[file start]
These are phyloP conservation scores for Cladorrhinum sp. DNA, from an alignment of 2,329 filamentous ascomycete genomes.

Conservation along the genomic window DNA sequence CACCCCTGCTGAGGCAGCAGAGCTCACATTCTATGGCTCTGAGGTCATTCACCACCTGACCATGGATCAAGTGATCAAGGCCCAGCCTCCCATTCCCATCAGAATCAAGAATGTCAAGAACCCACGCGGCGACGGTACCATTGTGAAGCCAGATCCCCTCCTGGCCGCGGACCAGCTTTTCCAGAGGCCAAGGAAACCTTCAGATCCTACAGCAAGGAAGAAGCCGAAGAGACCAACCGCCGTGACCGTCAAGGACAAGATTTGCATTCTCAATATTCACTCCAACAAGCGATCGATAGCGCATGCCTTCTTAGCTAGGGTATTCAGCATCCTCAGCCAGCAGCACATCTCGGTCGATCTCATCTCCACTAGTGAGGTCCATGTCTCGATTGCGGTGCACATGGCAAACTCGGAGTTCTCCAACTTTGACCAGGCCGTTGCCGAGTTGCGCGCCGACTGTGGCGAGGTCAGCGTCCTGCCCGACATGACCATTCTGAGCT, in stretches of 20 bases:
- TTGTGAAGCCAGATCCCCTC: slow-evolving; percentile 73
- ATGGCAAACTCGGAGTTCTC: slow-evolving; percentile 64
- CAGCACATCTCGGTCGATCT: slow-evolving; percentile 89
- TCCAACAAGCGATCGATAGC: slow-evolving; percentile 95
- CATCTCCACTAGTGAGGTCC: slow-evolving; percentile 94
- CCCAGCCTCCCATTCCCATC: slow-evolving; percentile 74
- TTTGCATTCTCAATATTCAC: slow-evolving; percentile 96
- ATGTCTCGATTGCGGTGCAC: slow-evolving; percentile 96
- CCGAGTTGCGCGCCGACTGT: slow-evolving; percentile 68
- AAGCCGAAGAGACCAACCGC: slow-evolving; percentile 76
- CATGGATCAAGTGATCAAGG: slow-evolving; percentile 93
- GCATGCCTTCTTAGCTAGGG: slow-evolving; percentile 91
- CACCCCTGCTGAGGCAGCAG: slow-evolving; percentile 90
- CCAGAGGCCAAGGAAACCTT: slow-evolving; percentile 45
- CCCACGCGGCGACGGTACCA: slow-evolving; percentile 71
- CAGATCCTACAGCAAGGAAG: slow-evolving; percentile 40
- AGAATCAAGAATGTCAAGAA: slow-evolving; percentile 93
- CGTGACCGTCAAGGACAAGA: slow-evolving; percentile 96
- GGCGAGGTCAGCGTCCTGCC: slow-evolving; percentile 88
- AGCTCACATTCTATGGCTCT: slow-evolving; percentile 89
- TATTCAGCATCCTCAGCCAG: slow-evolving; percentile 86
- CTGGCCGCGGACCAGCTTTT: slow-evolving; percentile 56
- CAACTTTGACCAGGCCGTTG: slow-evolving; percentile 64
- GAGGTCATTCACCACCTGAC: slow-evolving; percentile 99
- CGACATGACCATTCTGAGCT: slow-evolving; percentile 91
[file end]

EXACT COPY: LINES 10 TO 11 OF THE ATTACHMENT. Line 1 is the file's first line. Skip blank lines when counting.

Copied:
- ATGTCTCGATTGCGGTGCAC: slow-evolving; percentile 96
- CCGAGTTGCGCGCCGACTGT: slow-evolving; percentile 68